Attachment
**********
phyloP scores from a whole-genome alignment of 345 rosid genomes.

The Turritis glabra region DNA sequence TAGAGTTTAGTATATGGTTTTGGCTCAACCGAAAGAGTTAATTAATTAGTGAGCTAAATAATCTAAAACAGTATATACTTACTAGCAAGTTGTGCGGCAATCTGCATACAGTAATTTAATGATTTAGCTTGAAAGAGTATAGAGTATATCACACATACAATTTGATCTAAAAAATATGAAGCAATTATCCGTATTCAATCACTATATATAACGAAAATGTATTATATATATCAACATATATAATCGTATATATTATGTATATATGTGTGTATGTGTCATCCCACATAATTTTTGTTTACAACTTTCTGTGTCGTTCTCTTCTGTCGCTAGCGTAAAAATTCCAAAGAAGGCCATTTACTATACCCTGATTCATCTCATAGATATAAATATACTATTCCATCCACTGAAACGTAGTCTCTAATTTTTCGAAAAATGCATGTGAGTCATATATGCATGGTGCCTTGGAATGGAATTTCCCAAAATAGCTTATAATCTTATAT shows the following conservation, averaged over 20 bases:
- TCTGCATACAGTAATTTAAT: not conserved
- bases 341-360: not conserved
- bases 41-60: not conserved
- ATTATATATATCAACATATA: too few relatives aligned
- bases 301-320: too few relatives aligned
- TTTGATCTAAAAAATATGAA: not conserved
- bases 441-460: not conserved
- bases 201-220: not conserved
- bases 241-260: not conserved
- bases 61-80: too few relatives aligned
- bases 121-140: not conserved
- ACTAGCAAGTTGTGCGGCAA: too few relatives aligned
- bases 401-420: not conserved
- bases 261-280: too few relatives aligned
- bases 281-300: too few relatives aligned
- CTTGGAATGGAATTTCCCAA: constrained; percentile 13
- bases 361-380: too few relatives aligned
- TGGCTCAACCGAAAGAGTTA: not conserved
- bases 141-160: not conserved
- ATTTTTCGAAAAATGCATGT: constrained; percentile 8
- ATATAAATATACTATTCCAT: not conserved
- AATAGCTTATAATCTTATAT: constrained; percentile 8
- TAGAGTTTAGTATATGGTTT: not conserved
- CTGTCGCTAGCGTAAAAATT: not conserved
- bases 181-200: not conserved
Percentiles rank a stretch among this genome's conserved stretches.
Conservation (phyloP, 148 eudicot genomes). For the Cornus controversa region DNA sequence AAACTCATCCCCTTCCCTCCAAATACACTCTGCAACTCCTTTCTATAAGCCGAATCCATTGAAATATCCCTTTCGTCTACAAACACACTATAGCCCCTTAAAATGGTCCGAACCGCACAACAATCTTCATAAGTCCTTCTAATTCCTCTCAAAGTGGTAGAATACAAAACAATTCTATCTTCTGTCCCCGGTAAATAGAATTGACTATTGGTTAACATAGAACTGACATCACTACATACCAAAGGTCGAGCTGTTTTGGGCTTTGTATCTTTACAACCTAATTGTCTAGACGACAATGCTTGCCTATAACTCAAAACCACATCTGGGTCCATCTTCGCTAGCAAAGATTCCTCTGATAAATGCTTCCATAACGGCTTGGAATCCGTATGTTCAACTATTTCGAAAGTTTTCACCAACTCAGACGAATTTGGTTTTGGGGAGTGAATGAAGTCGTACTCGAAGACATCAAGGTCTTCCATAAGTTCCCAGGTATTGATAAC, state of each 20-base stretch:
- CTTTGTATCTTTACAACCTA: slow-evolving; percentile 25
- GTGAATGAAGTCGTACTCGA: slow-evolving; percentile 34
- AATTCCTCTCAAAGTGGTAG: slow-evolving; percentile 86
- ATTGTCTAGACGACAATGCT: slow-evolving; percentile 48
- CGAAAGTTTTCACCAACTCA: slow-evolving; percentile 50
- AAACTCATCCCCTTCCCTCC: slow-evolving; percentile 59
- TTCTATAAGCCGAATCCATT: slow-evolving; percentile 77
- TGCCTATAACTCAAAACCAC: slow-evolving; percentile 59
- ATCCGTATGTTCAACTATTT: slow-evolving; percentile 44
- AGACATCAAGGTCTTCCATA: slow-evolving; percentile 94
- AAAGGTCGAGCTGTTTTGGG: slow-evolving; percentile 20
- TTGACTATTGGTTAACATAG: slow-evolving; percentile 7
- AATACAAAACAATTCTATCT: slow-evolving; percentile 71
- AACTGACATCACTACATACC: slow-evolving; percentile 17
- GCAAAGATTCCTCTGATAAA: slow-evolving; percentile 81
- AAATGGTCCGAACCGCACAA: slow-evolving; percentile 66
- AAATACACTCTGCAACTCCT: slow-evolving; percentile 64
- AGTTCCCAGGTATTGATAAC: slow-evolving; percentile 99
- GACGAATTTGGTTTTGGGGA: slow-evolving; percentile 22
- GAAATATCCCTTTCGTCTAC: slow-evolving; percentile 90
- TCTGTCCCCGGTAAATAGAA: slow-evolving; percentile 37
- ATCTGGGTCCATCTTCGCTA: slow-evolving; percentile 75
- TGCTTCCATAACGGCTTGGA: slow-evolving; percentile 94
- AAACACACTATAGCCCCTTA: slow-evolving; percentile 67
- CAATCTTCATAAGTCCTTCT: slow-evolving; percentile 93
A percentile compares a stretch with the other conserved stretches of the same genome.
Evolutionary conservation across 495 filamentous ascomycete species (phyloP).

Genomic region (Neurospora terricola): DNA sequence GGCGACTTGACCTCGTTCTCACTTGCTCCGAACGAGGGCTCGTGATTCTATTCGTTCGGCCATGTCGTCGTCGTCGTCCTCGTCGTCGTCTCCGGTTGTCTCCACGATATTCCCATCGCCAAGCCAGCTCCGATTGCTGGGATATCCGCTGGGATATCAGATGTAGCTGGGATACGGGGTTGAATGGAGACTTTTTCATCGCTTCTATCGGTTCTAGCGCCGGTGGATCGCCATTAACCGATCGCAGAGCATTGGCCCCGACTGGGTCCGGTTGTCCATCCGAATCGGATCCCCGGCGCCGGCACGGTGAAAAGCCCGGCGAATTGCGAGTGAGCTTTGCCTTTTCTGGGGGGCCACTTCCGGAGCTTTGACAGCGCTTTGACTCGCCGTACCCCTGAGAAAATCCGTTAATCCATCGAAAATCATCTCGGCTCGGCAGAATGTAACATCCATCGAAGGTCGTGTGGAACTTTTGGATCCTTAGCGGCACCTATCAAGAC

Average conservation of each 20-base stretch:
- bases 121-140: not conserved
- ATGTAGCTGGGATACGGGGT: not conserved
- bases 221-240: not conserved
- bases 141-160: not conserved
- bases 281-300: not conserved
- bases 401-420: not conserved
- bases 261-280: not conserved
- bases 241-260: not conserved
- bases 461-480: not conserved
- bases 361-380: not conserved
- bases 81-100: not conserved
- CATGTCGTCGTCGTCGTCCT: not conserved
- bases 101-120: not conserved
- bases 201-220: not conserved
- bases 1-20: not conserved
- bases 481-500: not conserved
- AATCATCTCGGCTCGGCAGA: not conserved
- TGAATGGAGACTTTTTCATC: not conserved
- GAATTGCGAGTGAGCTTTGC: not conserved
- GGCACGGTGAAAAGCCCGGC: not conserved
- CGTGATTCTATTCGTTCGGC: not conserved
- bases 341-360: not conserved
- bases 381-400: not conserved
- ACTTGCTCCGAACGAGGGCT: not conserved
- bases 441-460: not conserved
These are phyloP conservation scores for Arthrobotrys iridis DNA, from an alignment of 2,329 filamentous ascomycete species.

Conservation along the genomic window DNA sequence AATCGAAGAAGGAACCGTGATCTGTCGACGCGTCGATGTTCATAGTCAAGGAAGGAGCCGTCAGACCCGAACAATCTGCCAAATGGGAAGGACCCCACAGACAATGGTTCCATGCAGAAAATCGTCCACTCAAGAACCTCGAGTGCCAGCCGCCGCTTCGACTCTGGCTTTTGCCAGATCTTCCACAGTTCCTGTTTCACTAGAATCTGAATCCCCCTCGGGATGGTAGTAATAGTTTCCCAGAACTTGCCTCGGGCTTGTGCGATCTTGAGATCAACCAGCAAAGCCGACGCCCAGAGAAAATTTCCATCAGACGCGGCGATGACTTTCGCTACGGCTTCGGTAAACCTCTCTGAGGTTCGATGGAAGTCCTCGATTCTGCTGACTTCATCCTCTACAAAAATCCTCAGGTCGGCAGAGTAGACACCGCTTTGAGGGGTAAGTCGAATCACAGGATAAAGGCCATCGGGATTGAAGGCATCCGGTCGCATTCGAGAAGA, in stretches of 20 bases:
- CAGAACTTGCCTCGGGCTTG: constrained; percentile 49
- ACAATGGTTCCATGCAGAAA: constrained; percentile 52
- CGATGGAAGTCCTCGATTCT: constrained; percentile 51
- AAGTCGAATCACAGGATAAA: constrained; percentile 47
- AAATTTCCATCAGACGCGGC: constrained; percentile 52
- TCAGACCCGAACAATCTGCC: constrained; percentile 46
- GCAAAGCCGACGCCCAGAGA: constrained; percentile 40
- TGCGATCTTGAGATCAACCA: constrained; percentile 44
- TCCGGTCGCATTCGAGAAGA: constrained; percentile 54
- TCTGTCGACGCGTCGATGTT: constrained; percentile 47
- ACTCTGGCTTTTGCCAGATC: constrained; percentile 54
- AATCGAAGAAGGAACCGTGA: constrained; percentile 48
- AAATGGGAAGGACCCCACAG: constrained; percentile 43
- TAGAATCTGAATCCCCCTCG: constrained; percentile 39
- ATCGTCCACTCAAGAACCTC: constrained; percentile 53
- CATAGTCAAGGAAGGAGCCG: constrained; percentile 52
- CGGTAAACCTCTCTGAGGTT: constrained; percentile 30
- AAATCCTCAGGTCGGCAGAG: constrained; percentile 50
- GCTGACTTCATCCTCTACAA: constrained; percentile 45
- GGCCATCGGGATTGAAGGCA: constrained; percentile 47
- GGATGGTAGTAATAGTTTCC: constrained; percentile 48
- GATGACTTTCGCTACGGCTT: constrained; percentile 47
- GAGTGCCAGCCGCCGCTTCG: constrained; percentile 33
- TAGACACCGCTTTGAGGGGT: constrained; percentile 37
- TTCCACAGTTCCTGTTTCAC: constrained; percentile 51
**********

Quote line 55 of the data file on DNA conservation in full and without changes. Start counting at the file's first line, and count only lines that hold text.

A percentile compares a stretch with the other conserved stretches of the same genome.